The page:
Violent juvenile prisoners now held at jail
    Cuyahoga County’s juvenile justice center has moved eight of its most violent prisoners to the county jail. County Prosecutor Timothy McGinty says the prisoners were transferred following a judicial review. He says moving them from the juvenile facility will make the center safer for employees and other minors detained there. The Plain Dealer reports that threats and violence at the center has spiked by more than 200 percent since 2011. McGinty says those transferred have already been bound over and will be tried as adults on felony charges. He says county jail is a more secure setting.

    Four indicted in food stamp fraud case
    Four men in the Cleveland area are facing charges for an alleged scheme to defraud the food stamp and WIC programs. Bashir Mohammed, Yusuf Maalin, Ali Shire Ahmed and Farah Hasan Warsame are accused of allowing customers to redeem food stamps and WIC benefits in exchange for cash, ineligible items, and credit toward overseas wire transfers. The four worked at Bashir Market on Detroit Avenue, which is where the crimes allegedly took place between 2008 and last year. In all, the group is accused of attempting to illegally redeem more than $670 thousand in benefits. They are charged with conspiracy, food stamp fraud, unlawful food stamp redemptions and WIC fraud. Ahmed is also charged with money laundering.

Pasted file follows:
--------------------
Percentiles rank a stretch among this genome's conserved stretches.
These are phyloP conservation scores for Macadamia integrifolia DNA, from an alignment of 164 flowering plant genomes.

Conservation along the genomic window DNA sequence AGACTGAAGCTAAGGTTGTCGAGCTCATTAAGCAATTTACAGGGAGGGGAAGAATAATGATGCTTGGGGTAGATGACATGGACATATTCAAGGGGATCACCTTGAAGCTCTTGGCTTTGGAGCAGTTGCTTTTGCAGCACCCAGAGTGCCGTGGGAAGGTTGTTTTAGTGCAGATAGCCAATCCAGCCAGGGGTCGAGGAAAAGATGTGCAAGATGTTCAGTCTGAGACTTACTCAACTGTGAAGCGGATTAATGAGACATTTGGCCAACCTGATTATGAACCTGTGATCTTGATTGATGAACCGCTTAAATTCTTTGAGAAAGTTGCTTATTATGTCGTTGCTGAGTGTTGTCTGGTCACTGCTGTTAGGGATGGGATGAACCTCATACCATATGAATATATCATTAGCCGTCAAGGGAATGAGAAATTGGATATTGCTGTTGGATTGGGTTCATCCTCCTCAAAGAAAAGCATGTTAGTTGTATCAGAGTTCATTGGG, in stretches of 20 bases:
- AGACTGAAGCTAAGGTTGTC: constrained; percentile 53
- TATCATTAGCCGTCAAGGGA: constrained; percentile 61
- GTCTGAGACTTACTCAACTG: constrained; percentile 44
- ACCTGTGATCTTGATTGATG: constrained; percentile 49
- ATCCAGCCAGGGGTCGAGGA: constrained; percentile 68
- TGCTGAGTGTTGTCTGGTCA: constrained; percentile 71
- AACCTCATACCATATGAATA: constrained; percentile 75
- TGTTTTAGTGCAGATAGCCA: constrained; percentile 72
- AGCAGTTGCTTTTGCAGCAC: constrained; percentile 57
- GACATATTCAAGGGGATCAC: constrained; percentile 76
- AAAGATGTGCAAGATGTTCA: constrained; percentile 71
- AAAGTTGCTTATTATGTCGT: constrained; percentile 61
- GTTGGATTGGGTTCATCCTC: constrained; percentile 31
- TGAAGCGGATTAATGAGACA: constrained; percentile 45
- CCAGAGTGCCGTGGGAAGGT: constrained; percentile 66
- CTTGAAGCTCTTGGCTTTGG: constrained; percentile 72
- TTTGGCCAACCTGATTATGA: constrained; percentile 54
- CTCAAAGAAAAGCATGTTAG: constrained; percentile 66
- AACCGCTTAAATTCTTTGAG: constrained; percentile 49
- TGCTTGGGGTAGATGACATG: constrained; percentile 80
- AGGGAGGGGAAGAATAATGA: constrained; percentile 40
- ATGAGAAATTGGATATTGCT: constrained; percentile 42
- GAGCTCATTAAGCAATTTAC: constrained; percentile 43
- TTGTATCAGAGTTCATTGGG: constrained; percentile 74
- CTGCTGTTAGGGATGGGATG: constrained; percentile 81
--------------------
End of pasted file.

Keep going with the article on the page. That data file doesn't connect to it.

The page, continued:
More jobs added in Ohio than previously thought
    Ohio’s three largest metro areas did better than previously thought at adding jobs in 2012 and 2013. Cleveland, Columbus and Cincinnati added twice as many jobs as original projections showed. 100,000 new jobs were added over the last two years, as opposed to the estimated 47,900. The Columbus Dispatch reports that number is the biggest percentage gain since 1999. It’s also better than national numbers. Columbus saw the biggest gains at just over 46 thousand. Cincinnati added 30,500 and Cleveland added 23 thousand.